homeless lawsuit settled


root - Posted on 19 February 2002

by Dan Luzader

The Lowry Redevelopment Authority settled a lawsuit Tuesday with Catholic Charities and the Colorado Coalition for the Homeless over housing for homeless families.

The agreement will guarantee housing for 70 formerly homeless families at two apartment complexes, while preserving efforts by developers to make existing housing compatible with new construction.

Monty Force, deputy director of the Redevelopment Authority, said the agreement also clears the way for housing construction projects held up by the lawsuit since last October to move forward.

"We're very pleased with the outcome," Force said. "We've been negotiating this for three years."

Catholic Charities and the homeless coalition sued in Denver District Court last year, alleging that the Redevelopment Authority was refusing to comply with requirements for housing for the homeless at the former military base.

A federal law requires that a portion of existing military housing at bases being closed around the country be used to house the homeless.

Force said disagreements arose over preserving low-cost housing at the base during the development of higher priced housing.

The agreement will allow the Coalition and Catholic Charities to place 30 transitional families in an existing housing unit on the former base, where 92 apartment units are now.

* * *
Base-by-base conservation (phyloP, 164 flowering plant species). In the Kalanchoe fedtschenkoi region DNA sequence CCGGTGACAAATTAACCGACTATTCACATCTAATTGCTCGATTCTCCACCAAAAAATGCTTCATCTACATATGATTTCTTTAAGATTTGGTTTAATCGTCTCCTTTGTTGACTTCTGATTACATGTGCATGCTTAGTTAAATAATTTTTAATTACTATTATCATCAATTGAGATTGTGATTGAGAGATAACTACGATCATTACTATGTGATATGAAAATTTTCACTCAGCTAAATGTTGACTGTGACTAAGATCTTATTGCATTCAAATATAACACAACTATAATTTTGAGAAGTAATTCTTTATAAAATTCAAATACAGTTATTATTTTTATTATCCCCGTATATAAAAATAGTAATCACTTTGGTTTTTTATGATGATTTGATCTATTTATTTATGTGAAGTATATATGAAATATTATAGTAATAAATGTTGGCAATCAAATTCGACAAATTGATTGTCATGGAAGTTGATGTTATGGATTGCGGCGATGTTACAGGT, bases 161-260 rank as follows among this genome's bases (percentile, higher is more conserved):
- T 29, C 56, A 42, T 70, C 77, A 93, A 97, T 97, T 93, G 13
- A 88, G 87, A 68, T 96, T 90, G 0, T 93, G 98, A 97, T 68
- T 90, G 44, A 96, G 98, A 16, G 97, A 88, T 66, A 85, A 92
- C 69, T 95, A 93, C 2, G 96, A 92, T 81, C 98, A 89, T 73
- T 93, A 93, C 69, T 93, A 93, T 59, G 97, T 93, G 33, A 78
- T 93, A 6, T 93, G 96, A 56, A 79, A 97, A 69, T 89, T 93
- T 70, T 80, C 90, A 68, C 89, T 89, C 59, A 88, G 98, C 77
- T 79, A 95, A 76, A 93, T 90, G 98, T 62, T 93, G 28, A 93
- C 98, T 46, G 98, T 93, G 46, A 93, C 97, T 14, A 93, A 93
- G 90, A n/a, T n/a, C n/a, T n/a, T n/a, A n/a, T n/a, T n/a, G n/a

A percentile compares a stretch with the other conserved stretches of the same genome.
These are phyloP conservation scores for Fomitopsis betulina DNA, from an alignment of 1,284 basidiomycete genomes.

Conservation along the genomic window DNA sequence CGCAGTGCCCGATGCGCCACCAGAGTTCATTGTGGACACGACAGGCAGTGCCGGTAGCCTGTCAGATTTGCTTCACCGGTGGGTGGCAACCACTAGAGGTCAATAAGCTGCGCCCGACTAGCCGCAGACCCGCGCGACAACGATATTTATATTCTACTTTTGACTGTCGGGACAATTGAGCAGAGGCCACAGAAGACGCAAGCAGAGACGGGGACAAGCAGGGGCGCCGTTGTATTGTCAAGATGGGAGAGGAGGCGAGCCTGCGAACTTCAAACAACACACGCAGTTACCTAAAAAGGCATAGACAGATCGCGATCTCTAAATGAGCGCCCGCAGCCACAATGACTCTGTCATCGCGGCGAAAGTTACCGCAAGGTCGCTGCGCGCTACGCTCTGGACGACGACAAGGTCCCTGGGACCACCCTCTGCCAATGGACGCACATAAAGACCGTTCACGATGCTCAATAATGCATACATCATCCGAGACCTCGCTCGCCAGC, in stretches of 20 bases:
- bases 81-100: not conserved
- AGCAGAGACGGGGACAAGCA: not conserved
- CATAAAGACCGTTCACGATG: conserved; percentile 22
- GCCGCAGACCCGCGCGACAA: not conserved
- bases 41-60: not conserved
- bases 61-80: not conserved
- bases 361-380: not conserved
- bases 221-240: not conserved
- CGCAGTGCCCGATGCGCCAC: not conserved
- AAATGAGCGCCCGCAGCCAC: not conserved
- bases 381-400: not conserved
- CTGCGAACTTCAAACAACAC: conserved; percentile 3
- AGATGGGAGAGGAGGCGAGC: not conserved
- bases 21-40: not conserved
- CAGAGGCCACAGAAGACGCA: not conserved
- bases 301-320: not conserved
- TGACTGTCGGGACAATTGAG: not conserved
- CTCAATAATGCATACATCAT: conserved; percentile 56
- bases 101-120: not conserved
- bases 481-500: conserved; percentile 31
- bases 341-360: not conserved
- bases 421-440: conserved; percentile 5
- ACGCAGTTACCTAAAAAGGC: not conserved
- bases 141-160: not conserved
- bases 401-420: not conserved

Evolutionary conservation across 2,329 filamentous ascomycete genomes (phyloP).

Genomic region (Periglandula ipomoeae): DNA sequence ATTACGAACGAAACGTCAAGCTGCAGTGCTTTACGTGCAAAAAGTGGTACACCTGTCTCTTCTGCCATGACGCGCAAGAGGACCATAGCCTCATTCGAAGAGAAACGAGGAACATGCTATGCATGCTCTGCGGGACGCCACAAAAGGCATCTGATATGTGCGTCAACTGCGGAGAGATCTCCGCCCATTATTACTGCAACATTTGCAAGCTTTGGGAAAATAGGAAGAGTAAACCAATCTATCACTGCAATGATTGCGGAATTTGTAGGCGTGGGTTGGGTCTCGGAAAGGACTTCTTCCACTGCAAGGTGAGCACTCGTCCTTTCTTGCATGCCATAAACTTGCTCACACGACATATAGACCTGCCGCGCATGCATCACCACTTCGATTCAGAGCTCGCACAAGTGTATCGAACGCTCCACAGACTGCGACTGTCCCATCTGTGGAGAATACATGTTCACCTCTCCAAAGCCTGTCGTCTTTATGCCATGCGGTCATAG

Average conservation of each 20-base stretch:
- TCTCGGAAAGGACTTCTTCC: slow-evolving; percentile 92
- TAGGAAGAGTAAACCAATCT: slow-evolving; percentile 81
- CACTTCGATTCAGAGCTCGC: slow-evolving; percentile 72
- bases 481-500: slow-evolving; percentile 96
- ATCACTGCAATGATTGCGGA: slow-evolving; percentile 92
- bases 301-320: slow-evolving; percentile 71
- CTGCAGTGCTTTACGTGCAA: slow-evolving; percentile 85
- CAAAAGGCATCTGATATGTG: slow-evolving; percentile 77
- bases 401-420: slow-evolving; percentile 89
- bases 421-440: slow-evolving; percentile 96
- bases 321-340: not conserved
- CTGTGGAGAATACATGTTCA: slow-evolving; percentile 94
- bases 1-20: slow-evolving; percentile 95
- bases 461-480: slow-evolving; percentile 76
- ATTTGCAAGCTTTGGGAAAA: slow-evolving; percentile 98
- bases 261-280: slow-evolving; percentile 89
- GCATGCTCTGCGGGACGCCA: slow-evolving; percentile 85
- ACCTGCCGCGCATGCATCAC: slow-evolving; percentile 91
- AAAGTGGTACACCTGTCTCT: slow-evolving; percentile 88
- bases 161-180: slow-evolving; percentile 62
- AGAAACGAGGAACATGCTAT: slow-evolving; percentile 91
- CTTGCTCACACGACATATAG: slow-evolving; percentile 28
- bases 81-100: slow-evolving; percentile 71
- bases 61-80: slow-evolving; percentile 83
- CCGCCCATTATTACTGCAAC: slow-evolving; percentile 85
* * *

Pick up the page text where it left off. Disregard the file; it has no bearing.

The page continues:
The other units at the Blue Spruce complex will be used for affordable housing, and for market rate housing, Force said.

A second facility, yet to be built, will provide 120 apartments, of which 40 units will be reserved, for transitional or formerly homeless families. The Colorado Homeless will hold title to both facilities.

Under the terms of the agreement, Catholic Charities and the homeless coalition can sell their interests in two other existing housing facilities to Lowry for $3.7 million. The two organizations will split that money, Charities officials said.

James Mauck, president of Catholic Charities, said they also were satisfied with the agreement.

"It was important to Catholic Charities to support and advocate for homeless families to have decent and safe housing," Mauck said. "A dispute over rights is always difficult."

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